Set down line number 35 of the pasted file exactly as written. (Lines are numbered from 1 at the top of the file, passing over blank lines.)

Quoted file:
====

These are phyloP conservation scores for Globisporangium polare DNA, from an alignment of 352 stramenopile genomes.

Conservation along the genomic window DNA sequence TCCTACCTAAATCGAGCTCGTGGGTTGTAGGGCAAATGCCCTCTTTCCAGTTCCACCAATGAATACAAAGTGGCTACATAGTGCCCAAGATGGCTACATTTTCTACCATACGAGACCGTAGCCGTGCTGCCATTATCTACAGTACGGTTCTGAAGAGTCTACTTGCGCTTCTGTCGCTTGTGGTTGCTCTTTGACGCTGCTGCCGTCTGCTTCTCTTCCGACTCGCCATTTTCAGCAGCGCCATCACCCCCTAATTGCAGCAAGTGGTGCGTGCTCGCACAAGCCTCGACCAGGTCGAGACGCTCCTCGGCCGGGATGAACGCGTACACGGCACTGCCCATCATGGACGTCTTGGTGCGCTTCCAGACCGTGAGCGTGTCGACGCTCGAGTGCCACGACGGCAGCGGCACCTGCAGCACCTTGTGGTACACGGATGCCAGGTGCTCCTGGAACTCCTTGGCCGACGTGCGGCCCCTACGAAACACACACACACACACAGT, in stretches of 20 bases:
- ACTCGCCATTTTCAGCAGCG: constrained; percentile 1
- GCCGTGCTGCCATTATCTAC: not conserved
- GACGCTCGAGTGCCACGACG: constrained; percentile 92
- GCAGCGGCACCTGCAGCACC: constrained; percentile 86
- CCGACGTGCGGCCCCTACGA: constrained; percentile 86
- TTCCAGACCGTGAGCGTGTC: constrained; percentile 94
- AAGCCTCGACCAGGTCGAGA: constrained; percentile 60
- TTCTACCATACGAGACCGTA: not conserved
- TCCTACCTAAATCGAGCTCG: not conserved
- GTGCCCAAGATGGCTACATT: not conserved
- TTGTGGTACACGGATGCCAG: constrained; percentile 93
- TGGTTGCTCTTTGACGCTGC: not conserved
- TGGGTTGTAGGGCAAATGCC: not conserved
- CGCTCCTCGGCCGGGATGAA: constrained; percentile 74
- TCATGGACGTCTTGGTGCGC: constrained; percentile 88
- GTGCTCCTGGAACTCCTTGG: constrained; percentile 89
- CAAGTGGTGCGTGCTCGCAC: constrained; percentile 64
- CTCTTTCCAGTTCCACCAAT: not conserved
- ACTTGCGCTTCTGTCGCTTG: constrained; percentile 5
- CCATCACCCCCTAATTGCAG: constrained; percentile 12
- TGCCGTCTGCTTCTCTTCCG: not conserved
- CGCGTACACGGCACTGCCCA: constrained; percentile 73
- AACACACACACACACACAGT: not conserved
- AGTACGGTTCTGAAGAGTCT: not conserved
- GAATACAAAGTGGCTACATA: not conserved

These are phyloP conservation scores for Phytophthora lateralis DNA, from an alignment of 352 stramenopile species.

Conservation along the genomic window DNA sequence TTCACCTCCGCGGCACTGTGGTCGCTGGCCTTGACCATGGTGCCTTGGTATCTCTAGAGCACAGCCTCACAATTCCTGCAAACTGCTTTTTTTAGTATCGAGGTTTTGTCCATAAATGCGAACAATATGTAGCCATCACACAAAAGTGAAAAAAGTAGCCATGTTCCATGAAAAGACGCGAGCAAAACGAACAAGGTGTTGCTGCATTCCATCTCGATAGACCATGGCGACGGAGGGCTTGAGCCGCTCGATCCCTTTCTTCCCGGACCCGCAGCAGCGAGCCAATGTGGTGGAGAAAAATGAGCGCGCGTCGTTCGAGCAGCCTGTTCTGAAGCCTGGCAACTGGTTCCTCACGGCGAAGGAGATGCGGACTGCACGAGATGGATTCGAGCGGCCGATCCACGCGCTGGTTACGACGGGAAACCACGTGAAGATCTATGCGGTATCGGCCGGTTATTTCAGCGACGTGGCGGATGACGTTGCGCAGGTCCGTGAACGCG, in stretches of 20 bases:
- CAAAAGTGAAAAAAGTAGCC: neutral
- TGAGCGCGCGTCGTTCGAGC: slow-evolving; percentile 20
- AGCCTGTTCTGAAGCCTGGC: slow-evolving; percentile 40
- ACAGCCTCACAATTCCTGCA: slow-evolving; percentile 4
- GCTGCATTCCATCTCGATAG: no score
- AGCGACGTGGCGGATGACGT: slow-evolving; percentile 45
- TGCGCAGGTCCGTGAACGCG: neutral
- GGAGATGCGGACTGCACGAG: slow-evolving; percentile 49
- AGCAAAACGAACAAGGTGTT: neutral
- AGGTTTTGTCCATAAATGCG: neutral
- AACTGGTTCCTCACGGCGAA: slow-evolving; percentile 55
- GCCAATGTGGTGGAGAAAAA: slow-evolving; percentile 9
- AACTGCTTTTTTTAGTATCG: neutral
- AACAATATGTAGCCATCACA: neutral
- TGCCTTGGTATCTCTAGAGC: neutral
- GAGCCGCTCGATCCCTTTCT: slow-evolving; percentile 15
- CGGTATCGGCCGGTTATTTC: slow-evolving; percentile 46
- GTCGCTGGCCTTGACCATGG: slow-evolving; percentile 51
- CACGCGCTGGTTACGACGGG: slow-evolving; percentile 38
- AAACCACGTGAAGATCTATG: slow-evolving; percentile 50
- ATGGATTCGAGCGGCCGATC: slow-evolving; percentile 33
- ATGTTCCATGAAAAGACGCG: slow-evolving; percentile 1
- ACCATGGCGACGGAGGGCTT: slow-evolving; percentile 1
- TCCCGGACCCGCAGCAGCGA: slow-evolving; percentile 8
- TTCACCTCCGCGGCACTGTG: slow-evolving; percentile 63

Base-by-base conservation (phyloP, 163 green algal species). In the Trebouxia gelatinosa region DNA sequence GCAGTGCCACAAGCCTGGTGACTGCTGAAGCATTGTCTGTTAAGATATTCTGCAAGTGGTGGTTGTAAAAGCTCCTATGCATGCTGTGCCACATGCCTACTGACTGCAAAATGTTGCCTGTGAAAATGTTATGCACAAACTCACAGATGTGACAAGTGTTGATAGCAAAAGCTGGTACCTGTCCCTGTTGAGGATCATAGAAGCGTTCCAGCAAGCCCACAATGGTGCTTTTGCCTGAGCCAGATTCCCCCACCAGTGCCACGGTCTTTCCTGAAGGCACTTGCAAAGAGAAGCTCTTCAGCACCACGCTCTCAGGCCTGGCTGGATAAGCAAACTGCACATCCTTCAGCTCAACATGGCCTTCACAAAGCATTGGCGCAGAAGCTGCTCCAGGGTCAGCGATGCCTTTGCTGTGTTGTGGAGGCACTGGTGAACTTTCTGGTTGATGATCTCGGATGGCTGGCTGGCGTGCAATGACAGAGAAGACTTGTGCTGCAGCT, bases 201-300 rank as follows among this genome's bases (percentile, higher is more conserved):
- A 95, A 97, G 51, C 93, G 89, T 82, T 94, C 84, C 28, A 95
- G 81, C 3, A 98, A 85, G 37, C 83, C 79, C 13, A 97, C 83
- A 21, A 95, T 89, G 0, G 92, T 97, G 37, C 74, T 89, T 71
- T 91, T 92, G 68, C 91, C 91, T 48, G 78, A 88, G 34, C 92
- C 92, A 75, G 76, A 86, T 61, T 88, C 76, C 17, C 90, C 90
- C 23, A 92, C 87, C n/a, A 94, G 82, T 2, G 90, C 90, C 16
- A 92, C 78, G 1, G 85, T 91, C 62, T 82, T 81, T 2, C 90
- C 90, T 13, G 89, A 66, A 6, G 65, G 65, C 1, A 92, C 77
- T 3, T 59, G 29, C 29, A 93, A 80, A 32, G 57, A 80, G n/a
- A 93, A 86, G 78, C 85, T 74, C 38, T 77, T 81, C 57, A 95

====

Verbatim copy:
- AGCGACGTGGCGGATGACGT: slow-evolving; percentile 45